As you might expect from a writer fluent in cardinal since age six, Nezhukumtathil’s essays are brimming with intimate scenes of natural life, each presented with exuberant prose that mingles scientific observation with unabashed whimsy. Throughout her life, this gifted poet was able to turn to our world’s fierce and funny creatures for guidance. Warm, lyrical, and gorgeously illustrated, this is an effortless melding of nature writing and memoir not to be missed.
Catania unlocks the secrets behind some of nature’s most astounding animals in this witty and smart book. He shows not only how studying these animals can provide deep insights into how life evolved, but also how scientific discovery can be filled with adventure and fun. Illustrating that most animals have incredible, hidden abilities that defy our imagination, Catania’s witty style and amazing findings are complemented by stunning photography and movie shorts that readers with smart phones can scan and play. The astonishing animals are only half the story. Just as compelling is the enquiring-human side–i.e., seeing a scientist at work (and at play). Casual science readers will be hooked and for those contemplating a career in the sciences, this book should be required reading.
National Book Award finalist Sy Montgomery reflects on the personalities and quirks of 13 animals, all of whom she counts as her friends, who have profoundly affected her in this stunning, poetic, and life-affirming memoir. Ten tales poignantly personify 13 critters both commonplace and exotic, from Tess the border collie and Chris the extroverted pig to spiders and octopuses, who all helped Montgomery understand valuable life lessons. This is a wondrous, compelling examination of what animals can teach us about ourselves.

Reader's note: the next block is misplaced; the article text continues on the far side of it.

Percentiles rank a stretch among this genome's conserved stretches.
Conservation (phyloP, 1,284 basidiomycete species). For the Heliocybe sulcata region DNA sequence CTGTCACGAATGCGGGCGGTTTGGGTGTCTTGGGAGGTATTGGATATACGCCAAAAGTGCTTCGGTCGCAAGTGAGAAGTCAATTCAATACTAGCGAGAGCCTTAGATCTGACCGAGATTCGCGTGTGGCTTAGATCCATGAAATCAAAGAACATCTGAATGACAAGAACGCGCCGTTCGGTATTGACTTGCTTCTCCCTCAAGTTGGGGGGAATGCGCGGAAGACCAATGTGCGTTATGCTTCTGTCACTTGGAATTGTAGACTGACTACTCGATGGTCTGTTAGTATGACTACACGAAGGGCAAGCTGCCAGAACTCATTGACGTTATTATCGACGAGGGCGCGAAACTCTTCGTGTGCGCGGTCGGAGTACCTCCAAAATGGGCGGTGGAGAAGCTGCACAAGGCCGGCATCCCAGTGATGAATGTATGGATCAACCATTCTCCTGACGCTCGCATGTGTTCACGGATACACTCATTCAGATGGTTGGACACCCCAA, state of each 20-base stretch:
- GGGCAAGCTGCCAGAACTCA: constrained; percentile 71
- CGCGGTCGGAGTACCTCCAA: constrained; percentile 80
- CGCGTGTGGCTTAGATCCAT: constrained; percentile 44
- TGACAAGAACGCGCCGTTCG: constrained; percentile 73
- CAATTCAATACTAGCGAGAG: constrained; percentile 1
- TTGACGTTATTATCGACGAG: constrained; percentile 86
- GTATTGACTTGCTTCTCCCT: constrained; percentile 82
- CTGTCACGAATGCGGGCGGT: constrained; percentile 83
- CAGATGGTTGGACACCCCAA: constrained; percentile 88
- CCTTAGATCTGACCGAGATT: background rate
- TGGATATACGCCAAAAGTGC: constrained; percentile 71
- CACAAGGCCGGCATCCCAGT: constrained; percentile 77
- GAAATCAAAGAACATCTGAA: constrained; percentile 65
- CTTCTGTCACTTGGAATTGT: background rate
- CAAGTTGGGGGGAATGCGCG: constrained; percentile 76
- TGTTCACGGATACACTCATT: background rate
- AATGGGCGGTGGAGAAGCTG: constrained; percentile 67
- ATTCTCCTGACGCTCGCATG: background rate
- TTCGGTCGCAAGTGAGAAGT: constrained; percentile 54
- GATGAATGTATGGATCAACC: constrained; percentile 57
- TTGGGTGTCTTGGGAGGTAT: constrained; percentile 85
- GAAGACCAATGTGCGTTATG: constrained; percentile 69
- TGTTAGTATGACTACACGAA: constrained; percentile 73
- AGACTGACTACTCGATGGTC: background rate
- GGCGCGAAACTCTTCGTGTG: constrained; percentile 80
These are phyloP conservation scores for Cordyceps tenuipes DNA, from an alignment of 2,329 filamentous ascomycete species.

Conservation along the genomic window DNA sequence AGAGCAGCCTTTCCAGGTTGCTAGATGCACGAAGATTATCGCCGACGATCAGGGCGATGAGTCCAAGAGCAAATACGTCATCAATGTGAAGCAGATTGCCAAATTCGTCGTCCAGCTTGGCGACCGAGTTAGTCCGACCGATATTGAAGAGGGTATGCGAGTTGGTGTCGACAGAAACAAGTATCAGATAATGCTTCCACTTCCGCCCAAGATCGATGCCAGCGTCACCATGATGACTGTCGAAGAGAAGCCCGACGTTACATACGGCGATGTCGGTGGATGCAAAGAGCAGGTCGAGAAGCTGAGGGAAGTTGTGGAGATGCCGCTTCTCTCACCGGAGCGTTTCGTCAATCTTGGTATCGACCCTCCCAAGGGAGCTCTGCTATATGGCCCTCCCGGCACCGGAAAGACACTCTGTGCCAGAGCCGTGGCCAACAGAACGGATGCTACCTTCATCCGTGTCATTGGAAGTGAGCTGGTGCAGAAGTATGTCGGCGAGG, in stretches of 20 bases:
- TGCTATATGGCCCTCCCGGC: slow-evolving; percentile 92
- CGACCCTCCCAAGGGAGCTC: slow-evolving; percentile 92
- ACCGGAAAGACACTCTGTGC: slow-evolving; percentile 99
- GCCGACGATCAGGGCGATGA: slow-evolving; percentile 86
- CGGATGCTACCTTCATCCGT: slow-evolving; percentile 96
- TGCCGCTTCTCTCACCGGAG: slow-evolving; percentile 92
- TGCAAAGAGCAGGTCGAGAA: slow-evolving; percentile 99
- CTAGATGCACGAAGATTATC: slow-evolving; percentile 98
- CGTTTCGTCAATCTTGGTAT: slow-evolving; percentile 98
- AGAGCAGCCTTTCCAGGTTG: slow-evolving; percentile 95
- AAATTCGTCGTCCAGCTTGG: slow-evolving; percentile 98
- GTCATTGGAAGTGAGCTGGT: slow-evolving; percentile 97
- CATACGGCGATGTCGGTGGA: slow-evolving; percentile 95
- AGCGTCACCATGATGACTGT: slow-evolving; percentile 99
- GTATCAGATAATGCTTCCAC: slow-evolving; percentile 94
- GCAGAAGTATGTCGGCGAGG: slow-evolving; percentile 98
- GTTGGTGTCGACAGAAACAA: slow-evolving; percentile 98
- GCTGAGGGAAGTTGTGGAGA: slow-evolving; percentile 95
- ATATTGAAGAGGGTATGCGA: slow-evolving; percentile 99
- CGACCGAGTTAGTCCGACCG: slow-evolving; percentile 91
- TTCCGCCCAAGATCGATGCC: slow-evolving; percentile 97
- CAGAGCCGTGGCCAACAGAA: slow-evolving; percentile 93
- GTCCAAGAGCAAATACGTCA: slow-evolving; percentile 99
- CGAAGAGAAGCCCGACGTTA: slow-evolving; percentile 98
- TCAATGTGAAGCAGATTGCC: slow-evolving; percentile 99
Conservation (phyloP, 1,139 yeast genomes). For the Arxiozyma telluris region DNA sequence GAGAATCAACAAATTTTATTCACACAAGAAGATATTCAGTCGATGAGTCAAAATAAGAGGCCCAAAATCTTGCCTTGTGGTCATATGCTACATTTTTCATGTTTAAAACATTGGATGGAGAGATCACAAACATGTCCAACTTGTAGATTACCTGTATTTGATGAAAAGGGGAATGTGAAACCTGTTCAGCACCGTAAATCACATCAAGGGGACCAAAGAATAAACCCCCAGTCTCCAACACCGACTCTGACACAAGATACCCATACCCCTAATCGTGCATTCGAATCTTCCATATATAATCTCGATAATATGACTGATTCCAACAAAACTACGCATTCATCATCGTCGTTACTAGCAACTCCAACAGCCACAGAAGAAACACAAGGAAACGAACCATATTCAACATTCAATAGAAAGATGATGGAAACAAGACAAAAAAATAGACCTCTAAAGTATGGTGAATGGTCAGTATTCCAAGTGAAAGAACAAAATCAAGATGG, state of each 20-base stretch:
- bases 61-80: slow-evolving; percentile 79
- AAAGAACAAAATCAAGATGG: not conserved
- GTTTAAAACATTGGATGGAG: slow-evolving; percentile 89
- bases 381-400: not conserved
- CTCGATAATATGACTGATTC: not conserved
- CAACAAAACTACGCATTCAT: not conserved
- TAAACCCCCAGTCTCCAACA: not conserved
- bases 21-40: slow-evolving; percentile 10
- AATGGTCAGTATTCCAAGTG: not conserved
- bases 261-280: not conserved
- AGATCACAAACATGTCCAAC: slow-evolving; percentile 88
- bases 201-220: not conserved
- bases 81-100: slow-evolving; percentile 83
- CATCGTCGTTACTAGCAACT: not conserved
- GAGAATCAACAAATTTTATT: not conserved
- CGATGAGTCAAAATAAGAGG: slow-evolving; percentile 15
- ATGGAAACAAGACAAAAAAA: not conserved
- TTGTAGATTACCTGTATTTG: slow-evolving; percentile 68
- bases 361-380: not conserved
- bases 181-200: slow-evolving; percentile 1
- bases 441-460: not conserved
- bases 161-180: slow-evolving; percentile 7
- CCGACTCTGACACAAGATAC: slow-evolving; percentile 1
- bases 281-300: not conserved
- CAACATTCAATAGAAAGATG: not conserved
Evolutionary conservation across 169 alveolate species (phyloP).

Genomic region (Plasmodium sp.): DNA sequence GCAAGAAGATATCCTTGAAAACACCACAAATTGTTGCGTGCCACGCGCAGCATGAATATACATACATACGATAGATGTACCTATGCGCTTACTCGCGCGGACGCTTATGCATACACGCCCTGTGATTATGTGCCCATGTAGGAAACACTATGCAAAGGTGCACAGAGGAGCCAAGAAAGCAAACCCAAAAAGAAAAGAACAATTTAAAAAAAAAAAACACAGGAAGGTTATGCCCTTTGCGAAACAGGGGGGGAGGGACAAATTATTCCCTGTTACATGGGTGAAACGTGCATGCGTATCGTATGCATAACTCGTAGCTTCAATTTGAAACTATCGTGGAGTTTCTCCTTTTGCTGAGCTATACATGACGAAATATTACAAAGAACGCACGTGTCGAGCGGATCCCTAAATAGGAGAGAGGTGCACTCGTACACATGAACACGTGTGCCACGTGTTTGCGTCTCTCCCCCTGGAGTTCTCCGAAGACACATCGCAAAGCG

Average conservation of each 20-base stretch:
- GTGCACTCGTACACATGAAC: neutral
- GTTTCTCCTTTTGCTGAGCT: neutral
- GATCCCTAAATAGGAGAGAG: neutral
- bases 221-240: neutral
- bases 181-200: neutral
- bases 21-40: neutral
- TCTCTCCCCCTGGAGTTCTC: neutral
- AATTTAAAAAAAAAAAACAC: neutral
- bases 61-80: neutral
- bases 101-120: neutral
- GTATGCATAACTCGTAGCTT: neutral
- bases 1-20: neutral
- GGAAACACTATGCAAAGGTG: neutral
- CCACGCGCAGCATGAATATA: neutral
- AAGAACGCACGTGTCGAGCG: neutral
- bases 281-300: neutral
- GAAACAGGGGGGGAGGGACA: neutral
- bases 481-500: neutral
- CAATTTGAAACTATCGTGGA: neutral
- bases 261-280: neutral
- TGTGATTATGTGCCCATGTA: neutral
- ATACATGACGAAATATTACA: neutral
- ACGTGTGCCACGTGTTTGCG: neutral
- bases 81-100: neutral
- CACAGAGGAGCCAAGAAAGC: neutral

In 1833, Charles Darwin was astonished by an animal he met in the Falkland Islands: handsome, social, and oddly crow-like falcons that were ‘tame and inquisitive, quarrelsome and passionate,’ and so insatiably curious that they stole hats, compasses, and other valuables from the crew of the Beagle. Darwin wondered why these birds were confined to remote islands at the tip of South America, sensing a larger story, but he set this mystery aside and never returned to it. Almost two hundred years later, nature writer Jonathan Meiburg takes us through South America, from the fog-bound coasts of Tierra del Fuego to the tropical forests of Guyana, in search of these rare, wondrous birds in this impressive, captivating debut.
Great books on nature help us see and understand the incredible world all around us. These are just a few of the latest titles in the Library. Looking for other reading or viewing ideas? Be sure to try our Book & Movie Picks service, and we’ll send you a list of personalized recommendations based on criteria you share.